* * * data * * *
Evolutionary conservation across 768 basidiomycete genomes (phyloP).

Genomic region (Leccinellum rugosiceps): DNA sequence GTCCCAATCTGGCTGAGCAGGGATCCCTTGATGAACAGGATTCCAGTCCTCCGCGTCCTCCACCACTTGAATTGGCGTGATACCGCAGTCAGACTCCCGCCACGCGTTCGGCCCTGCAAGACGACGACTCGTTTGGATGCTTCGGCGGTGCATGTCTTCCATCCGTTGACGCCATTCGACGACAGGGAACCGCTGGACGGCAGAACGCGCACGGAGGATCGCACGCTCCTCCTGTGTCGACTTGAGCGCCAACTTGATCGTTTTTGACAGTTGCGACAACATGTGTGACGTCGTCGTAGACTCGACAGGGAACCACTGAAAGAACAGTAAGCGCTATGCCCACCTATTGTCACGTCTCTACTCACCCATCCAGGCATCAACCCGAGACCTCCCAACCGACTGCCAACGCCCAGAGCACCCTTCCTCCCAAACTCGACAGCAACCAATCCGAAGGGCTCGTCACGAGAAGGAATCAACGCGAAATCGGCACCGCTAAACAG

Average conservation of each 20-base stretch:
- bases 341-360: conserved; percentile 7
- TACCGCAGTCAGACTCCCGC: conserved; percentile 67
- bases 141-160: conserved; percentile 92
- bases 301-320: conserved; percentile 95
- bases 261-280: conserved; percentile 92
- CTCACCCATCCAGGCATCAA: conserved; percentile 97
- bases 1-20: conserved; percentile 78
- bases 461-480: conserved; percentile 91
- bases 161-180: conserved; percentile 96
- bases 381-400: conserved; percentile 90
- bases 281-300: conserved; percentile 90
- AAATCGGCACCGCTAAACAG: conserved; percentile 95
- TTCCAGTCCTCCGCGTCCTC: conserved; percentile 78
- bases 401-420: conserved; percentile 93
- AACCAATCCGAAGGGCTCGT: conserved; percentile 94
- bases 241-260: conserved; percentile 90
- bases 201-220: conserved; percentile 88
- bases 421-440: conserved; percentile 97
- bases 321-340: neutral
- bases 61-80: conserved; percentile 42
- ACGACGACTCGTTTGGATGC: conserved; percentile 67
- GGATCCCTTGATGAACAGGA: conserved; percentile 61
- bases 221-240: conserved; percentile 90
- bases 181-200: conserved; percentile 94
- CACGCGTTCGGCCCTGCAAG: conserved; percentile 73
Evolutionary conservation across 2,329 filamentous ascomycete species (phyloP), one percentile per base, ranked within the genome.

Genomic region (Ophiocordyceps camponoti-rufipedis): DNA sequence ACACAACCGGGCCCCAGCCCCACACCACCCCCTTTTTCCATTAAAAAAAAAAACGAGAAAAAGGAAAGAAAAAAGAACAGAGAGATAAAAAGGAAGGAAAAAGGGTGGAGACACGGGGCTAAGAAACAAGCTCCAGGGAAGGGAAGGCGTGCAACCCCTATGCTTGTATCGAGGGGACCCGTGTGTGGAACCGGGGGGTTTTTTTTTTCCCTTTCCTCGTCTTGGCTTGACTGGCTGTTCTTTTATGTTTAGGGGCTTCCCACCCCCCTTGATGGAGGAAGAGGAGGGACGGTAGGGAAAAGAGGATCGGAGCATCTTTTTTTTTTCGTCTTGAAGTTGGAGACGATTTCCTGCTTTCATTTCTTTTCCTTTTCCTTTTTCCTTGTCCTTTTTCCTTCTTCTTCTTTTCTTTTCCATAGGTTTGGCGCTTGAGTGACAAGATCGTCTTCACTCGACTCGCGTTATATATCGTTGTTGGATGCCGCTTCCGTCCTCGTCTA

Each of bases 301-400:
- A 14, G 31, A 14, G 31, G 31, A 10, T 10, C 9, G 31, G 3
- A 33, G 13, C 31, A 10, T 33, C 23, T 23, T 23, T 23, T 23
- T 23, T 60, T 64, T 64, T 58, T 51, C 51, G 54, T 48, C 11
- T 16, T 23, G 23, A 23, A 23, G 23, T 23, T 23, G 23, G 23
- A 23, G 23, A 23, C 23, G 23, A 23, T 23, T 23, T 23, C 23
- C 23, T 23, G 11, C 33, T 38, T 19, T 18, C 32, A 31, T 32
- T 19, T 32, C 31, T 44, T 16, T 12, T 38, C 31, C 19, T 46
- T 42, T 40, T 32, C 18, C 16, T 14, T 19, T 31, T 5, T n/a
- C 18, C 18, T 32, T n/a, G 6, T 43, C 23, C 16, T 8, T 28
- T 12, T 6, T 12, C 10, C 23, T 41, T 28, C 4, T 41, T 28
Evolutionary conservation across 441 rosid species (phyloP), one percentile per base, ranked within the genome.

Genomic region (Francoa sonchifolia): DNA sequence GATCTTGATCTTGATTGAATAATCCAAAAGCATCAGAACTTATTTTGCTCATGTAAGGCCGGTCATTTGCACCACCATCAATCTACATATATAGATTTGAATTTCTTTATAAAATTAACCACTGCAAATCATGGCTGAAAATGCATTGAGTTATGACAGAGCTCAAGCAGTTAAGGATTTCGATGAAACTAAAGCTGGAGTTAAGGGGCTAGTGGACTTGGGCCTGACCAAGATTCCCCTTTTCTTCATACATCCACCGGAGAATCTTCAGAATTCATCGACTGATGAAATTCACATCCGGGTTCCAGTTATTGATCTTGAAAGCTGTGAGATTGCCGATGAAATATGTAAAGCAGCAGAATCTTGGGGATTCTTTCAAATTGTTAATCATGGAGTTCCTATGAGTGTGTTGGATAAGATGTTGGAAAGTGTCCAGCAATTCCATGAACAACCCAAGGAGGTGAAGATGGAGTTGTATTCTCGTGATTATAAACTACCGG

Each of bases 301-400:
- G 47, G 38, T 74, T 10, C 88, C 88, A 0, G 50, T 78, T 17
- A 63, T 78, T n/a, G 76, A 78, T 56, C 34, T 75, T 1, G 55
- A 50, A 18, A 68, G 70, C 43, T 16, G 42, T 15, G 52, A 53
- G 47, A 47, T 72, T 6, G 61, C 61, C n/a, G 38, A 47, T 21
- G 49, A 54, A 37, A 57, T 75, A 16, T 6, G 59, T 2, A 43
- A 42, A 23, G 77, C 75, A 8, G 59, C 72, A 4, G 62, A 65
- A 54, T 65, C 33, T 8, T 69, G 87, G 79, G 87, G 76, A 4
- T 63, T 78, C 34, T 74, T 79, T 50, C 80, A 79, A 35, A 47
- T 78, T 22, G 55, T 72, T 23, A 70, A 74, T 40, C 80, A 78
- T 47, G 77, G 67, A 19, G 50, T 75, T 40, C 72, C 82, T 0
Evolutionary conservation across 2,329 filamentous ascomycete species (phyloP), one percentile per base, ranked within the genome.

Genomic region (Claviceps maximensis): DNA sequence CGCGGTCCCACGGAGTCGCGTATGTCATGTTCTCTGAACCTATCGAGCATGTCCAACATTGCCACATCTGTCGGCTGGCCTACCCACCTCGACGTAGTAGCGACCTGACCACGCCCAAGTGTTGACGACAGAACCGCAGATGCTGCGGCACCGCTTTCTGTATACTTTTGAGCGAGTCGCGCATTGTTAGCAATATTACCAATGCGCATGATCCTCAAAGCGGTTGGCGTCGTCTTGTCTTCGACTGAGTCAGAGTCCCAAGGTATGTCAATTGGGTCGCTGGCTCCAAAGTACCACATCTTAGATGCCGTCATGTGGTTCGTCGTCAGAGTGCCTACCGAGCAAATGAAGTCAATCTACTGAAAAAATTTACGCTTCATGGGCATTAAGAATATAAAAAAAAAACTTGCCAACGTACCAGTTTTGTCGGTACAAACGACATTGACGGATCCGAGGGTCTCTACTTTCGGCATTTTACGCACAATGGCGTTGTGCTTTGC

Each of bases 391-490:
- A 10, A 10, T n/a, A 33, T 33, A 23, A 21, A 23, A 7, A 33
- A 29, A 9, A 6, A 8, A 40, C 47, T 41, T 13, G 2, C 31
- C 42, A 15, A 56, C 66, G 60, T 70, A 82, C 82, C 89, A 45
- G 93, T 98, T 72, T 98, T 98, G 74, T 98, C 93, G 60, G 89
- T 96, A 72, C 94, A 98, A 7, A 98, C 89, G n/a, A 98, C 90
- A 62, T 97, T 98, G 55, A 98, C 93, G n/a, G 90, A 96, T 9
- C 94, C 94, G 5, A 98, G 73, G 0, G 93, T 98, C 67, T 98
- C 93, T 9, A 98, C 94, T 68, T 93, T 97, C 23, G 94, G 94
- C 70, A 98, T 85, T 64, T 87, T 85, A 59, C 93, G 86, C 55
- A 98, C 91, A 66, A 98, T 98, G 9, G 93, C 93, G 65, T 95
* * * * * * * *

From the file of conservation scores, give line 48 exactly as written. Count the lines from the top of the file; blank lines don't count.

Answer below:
- G 47, A 47, T 72, T 6, G 61, C 61, C n/a, G 38, A 47, T 21